Appreciation potential in combination with low vacancy rates are key to great returns when you are using leverage to buy rental property.

You don't know what future appreciation is going to be for RE or any other investment. As the old Will Rogers joke goes, "just buy stocks that go up". What you know is today's purchase price, interest rate, revenue and expenses.

totoro victoria said...

If you are going to go into RE as an investor you'd better know more than purchase price, interest, rate, revenue and expenses.

With in-depth knowledge of any investment class I do believe you can manage risks more effectively.

You might not be able to guarantee the future but you can assess the likelihood of certain events.

Ie. if you bought in Phoenix or Las Vegas after the crash you knew at some point prices would rise. And they have.

You can also understand that RE is cyclical and have a long enough hold window to ride out a market. Even then some markets are going to be much better than others for reasons that are somewhat predictable.

If you buy in an area that more people are moving to than leaving that is a good sign for house value.

If you've had ten years of appreciation and you have high prices and no drop - well flat seems more realistic than continued high rates of appreciation.

Then there is knowledge of housing components and expected life span. There is market rents and neighbourhood desirability - it goes on.

Lots and lots of variables that you might enjoy researching, or not.

Same as some people love to learn about stock fundamentals, like Warren Buffet. Not magic at play.

patriotz said...

If you buy in an area that more people are moving to than leaving that is a good sign for house value.

Phoenix and Las Vegas were among the fastest growing cities in the US in 2005.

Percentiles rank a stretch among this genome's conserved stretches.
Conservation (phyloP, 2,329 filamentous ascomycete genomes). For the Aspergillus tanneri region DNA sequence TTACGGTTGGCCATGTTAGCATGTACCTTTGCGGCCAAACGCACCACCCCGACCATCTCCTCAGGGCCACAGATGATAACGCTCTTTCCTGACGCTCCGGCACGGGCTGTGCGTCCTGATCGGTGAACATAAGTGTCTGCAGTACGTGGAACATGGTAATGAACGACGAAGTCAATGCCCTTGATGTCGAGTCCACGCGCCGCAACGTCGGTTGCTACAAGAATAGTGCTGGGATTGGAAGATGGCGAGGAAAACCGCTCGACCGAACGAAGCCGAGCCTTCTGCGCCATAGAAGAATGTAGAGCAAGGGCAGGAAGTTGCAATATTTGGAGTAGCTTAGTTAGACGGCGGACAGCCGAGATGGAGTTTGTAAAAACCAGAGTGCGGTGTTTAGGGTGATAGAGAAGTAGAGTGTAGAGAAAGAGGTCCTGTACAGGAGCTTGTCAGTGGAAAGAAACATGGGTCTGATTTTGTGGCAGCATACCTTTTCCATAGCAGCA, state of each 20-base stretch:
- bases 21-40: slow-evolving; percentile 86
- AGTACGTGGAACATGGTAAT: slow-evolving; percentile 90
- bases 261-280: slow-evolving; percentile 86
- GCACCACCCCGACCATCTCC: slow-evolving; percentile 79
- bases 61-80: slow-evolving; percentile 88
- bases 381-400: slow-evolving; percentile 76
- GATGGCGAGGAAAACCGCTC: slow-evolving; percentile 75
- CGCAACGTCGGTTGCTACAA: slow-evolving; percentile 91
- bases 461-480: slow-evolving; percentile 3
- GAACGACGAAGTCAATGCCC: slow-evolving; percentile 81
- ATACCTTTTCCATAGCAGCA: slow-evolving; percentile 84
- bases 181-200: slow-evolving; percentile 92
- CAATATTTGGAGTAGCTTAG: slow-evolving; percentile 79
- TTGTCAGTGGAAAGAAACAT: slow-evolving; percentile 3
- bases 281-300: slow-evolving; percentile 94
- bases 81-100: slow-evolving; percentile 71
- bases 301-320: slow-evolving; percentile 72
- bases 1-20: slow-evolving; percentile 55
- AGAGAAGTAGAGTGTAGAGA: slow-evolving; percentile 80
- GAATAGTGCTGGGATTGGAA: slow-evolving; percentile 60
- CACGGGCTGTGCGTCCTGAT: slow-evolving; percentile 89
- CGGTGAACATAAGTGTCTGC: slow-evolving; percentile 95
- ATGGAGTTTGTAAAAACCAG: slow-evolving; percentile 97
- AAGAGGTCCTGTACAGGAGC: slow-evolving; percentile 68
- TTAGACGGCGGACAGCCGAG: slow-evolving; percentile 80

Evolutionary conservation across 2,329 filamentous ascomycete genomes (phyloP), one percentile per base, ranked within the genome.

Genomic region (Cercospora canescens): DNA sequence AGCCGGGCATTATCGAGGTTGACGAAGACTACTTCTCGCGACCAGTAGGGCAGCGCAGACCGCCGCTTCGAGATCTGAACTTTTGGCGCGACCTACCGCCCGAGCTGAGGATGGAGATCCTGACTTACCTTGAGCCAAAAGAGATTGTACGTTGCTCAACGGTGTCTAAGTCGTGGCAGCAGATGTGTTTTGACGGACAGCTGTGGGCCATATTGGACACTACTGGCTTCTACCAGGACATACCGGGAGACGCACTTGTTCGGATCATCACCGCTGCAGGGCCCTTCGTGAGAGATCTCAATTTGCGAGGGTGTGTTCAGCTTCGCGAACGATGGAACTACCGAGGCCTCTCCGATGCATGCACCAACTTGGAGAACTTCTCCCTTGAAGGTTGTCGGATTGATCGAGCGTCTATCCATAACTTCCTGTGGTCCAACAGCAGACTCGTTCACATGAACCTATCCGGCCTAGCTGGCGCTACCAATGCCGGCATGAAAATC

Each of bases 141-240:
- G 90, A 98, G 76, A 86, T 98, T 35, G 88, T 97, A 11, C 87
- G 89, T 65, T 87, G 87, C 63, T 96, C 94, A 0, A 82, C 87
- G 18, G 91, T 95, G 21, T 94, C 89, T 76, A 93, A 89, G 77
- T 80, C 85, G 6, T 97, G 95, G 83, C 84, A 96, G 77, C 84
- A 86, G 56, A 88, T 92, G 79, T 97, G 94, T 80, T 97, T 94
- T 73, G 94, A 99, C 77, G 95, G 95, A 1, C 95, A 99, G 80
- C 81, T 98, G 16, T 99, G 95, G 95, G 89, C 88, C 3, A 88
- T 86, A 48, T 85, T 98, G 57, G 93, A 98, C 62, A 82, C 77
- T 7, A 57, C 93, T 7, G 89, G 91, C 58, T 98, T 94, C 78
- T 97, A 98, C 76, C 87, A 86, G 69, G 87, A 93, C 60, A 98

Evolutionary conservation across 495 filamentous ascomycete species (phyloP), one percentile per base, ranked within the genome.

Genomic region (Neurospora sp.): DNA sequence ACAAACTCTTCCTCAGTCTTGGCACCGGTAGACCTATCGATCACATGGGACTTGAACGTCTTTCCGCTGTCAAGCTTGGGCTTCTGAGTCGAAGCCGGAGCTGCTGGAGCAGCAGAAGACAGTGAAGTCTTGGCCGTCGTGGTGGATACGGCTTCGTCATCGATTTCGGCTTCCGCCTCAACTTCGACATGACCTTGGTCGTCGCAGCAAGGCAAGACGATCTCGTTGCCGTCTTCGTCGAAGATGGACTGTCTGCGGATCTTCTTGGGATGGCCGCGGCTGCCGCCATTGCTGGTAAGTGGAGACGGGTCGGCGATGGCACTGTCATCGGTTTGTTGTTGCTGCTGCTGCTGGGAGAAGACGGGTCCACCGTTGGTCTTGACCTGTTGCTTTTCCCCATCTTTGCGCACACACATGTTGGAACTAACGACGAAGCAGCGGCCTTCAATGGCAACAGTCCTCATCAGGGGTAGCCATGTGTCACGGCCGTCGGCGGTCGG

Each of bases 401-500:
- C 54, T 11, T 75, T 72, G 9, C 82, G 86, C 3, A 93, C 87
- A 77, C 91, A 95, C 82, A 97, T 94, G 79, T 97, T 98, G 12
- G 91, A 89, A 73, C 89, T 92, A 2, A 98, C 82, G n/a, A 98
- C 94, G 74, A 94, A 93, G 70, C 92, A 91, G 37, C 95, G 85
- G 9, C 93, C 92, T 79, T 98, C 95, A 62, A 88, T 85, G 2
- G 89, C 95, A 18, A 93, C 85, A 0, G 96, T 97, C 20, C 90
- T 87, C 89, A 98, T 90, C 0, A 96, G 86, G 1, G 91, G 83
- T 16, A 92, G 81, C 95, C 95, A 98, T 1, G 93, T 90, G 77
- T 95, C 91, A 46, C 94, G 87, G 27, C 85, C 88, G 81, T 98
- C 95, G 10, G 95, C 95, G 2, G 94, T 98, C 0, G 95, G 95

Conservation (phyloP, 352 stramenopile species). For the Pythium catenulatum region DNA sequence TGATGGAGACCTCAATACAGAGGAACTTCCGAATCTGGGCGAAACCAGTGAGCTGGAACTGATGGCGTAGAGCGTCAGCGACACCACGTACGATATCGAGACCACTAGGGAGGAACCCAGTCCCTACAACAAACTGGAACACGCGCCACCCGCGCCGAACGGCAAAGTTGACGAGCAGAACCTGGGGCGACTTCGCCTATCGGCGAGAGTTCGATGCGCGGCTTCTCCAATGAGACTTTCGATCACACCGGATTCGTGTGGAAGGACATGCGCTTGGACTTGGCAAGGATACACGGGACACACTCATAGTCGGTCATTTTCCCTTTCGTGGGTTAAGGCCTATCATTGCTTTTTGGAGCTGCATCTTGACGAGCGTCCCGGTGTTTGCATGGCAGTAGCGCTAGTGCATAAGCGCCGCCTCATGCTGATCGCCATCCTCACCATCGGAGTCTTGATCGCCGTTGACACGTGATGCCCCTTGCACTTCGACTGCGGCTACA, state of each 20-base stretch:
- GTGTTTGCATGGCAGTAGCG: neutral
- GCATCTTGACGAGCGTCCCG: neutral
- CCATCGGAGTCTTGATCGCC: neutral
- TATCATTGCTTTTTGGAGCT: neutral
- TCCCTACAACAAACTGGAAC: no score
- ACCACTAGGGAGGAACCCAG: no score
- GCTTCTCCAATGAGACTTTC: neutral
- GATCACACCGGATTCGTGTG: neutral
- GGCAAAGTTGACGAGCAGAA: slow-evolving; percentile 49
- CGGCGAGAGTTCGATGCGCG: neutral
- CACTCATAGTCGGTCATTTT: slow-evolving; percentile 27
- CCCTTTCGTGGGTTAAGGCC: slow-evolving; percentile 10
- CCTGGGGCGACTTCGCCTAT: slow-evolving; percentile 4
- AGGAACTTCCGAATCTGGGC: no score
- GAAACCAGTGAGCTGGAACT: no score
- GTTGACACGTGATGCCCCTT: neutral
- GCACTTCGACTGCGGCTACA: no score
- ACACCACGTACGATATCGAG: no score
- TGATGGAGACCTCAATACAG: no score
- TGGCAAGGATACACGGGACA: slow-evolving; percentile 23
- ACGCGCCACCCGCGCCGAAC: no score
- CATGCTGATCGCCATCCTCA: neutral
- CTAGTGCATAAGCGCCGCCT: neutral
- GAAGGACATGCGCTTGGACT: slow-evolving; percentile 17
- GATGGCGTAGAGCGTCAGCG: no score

Value is based on the parameters I gave in my previous post. If you buy at good value, that makes appreciation more likely. But nothing in the future is certain.

Just Jack said...

You can be more quantitative in determining when to buy and when to sell real estate. It doesn't have to be all "gut feeling". But as we have seen with anecdotal evidence your gut feeling is often wrong.

Long term real estate follows the local economy, employment and vacancy rates. When the Provincial and local economies are picking up, employment rates are rising and vacancy rates are dropping that's when you begin to buy for the long term. The opposite and you start to sell. If nothing is happening - you wait and find some other place to make your money.

Deciding when to sell or buy in the next 12 months or short term relies on months of inventory, new listings to sales ratios and days-on-market for the specific type and physical characteristics of the property you're looking to buy or sell.

For example: It's a good time to sell your updated Fernwood basement homes. And it's a bad time to buy an updated Fernwood basement home. Because with the low inventory, listing to sales ratio and DOM you are going to have to overpay to buy a specific style of home with similar physical characteristics in this hood.

Overbuying real estate has short and long term repercussions. Higher mortgage costs and loss of potential wealth on re-sale.

If you overpay by say $50,000 today. Which is quite possible in some of the hot neighborhoods. That will likely cost you another $50,000 in interest charges over the next 25 years and if property prices were to double that would cost you a opportunity loss of $100,000 upon re-sale that others who paid market value would have received.

What you need today is someone to assist you to make an informed decision. You'll need all of the above-mentioned information and an unbiased interpretation of the data. Cross checked for reliability and reasonableness. There are very very few professionals that are capable of doing that today.

Or you can go with your gut feeling.

Phil said...

The time to “vultch” Victoria was last year when Leo S bought. As soon as vacancies tighten, sales jump...your competition and price jumps.

July sales
2010 - 527
2011 - 523
2012 - 523
2013 - 583
2014 - 681

Just Jack said...

The time to "vultch" will be different depending on the style, physical parameters of the property you're looking to buy and where it is located.

There are estate's that are up for the first time after several generations of ownership. Once in a life time offerings and a limited number of buyers. Some could be great deals.

The days of buying a property and parking your ass in a chair and wait for the equity to grow is over.

Today, you have seek out undervalued properties and re-vamp them to create equity. That's not buying a fixer upper and a can of paint. You have to think farther such as re-zoning, selective clearing, etc. This is the market where those that really know real estate can make money, while the passive investors loses.